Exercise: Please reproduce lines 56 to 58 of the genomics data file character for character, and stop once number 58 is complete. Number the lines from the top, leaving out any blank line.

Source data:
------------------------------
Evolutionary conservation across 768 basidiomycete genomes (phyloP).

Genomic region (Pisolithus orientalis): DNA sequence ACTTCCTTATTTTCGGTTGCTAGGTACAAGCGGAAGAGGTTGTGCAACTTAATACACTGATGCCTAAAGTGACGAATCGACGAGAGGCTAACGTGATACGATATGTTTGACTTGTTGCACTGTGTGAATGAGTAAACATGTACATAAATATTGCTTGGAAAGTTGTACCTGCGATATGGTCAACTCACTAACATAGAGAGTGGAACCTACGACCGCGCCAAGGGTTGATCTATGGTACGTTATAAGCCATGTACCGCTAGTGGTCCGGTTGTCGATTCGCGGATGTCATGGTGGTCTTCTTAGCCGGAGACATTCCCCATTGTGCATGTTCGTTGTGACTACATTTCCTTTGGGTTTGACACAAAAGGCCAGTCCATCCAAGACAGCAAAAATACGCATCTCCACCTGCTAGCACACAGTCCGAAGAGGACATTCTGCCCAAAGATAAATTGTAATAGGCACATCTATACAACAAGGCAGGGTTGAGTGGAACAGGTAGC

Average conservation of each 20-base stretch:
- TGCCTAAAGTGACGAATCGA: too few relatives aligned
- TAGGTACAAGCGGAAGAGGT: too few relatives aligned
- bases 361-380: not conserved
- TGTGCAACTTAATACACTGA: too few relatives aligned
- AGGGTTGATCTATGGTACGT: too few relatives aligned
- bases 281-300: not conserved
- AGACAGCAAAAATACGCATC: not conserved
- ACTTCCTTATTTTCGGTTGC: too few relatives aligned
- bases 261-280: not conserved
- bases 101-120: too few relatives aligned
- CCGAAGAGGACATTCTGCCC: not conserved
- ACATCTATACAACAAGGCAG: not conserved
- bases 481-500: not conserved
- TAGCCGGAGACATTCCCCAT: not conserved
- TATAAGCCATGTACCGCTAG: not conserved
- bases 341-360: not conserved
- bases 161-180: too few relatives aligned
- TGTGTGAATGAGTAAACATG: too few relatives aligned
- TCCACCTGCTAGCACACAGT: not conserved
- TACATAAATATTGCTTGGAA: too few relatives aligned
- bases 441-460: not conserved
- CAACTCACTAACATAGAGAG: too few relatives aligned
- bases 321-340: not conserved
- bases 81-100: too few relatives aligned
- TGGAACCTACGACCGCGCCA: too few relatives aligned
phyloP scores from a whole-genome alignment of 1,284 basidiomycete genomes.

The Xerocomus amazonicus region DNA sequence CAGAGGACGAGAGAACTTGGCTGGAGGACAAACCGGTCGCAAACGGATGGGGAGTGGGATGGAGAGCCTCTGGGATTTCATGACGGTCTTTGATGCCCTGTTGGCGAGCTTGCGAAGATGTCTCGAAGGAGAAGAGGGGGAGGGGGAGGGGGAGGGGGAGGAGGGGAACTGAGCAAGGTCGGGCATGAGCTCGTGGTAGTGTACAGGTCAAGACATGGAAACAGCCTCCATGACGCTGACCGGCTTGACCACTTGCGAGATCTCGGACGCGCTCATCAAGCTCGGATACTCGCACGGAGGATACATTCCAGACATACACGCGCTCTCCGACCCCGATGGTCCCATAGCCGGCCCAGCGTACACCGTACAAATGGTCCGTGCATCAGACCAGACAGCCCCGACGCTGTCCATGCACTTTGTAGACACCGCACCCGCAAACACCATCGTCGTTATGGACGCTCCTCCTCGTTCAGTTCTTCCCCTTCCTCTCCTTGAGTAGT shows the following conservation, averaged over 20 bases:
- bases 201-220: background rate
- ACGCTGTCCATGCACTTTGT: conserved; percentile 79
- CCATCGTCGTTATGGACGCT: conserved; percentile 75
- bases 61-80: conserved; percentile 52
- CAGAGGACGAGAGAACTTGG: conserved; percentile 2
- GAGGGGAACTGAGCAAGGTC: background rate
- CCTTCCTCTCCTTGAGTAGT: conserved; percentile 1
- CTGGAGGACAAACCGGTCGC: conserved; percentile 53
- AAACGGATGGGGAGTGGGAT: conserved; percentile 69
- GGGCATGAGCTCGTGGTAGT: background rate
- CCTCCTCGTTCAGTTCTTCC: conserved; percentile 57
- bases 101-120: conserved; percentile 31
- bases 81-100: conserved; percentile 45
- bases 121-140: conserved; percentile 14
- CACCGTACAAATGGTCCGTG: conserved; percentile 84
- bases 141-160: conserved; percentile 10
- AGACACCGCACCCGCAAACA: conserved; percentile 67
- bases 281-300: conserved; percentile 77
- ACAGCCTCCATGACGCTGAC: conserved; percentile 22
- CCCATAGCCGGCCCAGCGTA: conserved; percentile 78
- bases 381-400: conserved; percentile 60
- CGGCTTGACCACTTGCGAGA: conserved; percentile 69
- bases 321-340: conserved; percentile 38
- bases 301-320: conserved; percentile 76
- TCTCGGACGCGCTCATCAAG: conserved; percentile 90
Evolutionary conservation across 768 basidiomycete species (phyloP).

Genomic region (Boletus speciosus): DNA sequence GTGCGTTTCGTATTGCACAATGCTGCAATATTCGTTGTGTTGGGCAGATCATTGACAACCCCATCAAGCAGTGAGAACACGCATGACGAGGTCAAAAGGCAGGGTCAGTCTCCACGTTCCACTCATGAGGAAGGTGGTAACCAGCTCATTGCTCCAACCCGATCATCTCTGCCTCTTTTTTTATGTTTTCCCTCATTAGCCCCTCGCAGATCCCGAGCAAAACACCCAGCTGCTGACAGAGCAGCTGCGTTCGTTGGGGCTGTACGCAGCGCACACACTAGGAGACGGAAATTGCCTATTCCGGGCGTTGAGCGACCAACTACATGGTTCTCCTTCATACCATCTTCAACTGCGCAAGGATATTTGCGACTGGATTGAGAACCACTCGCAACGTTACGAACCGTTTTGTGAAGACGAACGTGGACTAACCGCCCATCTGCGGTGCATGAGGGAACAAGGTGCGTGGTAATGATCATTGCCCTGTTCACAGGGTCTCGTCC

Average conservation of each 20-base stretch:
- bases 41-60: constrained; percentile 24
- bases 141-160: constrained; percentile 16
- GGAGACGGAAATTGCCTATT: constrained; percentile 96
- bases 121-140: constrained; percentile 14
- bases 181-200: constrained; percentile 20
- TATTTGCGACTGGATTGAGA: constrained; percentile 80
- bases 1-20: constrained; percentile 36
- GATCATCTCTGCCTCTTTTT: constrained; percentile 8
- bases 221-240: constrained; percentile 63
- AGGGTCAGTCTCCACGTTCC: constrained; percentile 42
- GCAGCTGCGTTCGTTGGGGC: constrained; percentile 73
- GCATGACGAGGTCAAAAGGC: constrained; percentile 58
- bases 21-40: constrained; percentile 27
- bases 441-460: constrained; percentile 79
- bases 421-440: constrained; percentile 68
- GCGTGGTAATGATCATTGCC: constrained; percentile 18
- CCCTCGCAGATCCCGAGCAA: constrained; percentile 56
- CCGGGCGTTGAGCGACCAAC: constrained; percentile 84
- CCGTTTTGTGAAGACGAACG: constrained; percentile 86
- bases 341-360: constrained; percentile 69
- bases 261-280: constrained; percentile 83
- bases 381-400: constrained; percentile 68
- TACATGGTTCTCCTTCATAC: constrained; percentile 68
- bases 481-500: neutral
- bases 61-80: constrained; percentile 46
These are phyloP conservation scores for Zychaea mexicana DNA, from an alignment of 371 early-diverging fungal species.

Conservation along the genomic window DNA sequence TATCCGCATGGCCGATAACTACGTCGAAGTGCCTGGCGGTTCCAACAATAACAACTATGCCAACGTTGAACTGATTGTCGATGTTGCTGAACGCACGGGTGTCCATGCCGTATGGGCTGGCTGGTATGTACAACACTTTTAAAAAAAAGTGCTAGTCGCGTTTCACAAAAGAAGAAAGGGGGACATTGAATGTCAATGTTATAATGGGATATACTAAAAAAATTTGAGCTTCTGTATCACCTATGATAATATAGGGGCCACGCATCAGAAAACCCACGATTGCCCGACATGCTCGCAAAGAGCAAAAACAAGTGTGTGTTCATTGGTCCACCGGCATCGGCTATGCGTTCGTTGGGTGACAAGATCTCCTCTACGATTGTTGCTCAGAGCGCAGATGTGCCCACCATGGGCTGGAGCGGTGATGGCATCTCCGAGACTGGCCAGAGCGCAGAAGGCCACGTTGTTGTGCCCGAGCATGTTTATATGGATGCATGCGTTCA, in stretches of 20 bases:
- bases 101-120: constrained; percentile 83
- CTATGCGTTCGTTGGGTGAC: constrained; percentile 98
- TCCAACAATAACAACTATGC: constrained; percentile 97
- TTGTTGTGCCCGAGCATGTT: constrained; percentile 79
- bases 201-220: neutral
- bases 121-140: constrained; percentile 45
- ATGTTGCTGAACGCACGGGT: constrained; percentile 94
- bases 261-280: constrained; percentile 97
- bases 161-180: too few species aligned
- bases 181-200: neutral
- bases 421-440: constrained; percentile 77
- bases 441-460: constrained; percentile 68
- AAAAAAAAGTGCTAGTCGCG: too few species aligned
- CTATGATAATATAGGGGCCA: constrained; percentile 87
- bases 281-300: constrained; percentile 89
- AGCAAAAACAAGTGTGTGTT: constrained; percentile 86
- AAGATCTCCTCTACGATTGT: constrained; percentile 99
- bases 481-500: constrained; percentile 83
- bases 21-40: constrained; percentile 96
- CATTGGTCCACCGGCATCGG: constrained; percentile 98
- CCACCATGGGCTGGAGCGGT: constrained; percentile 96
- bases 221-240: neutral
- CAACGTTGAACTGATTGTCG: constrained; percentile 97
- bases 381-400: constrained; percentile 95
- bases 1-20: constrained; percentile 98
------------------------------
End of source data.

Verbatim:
Evolutionary conservation across 768 basidiomycete species (phyloP).

Genomic region (Boletus speciosus): DNA sequence GTGCGTTTCGTATTGCACAATGCTGCAATATTCGTTGTGTTGGGCAGATCATTGACAACCCCATCAAGCAGTGAGAACACGCATGACGAGGTCAAAAGGCAGGGTCAGTCTCCACGTTCCACTCATGAGGAAGGTGGTAACCAGCTCATTGCTCCAACCCGATCATCTCTGCCTCTTTTTTTATGTTTTCCCTCATTAGCCCCTCGCAGATCCCGAGCAAAACACCCAGCTGCTGACAGAGCAGCTGCGTTCGTTGGGGCTGTACGCAGCGCACACACTAGGAGACGGAAATTGCCTATTCCGGGCGTTGAGCGACCAACTACATGGTTCTCCTTCATACCATCTTCAACTGCGCAAGGATATTTGCGACTGGATTGAGAACCACTCGCAACGTTACGAACCGTTTTGTGAAGACGAACGTGGACTAACCGCCCATCTGCGGTGCATGAGGGAACAAGGTGCGTGGTAATGATCATTGCCCTGTTCACAGGGTCTCGTCC

Average conservation of each 20-base stretch: